The Justice Department has launched a wide-ranging investigation that will look at whether the Louisville Police Department engaged in a pattern of abuse.
The investigation will examine whether Louisville police officers used unreasonable force, including during peaceful protests, engaged in unconstitutional stops and seizures, unlawful search warrant executions in houses and discriminated against people based on race. Attorney General Merrick Garland said Greg Fischer and Louisville Police Chief Erika Shields, have been told of the investigation and are cooperating.
Garland did not say whether the investigation was prompted by Breonna Taylor’s deat. But in brief remarks Monday, Garland acknowledged the settlement the city has reached with Taylor’s family.
Earline K. (left) and Rosie Henderson work to collect and cover the Breonna Taylor memorial with a tarp to protect it from rain Sept. 27, 2020, in downtown Louisville, Ky. (Photo: Max Gersh, Louisville Courier Journal via USA TODAY NETWORK)
The Justice Department under Garland is moving swiftly to reinvigorate federal oversight of police departments after it languished during the Trump administration.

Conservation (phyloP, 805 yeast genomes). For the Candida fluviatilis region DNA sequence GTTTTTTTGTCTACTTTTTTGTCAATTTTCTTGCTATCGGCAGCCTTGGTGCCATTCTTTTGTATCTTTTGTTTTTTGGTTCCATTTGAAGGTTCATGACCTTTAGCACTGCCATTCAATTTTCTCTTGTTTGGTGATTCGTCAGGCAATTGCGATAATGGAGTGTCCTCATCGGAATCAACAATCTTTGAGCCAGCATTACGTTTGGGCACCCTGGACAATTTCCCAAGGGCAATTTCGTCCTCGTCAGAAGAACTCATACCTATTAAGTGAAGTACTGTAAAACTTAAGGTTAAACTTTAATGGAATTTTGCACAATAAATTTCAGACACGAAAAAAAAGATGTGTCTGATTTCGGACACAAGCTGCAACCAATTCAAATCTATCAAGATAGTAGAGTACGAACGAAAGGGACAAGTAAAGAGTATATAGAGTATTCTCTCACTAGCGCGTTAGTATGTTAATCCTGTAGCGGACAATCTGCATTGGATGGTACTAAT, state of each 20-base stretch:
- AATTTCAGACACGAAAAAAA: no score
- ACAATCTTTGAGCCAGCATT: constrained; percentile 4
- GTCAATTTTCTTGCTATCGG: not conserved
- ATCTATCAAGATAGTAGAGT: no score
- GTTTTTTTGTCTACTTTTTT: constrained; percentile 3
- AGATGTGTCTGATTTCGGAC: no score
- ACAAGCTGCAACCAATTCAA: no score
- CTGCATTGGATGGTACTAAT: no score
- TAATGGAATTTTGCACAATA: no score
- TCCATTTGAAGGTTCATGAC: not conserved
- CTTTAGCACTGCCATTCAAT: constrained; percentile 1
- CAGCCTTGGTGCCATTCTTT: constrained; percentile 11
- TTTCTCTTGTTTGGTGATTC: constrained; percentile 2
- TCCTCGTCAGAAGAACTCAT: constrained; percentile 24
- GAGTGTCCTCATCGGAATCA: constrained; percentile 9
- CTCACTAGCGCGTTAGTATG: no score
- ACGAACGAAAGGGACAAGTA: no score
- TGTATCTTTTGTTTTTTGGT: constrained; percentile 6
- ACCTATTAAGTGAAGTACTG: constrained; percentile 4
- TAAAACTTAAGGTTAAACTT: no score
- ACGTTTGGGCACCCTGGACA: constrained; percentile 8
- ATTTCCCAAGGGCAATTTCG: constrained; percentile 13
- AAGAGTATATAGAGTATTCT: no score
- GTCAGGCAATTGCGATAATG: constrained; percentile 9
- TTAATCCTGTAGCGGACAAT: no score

Monday’s announcement came just days after Garland announced a similar, far-reaching investigation of the Minneapolis Police Department. That inquiry, prompted by the murder of George Floyd at the hands of former police officer Derek Chauvin, will examine officers’ excessive use of force, discriminatory actions involving those with mental health problems, department training policies and supervision.
Justice Department intervention in local policing matters was largely stalled during the Trump administration, but Garland reversed that policy earlier this month, signaling that the Biden administration intends to more aggressively investigate police departments accused of civil rights violations amid deepening distrust of law enforcement. A memo issued by Garland rescinded a previous directive by former Attorney General Jeff Sessions that ordered Justice Department attorneys to limit the use of so-called consent decrees, which are court-enforced agreements that enable federal judges to ensure promised reforms are underway.
Last May, then-U.S. Sen. Kamala Harris, along with Rep. Lucy McBath of Georgia, had requested the Justice Department open an investigation into Louisville police, but the agency in July indicated an immediate investigation was unlikely.
The federal lawmakers said at the time that the fatal police shooting of 26-year-old Breonna Taylor required an immediate federal investigation. An ongoing federal investigation with the FBI and Department of Justice looking at Taylor’s death for possible civil rights charges.
Rallies and protests around the U.S. honor the life of Breonna Taylor on the anniversary of her death.
Contributing: Darcy Costello, The Louisville Courier-Journal
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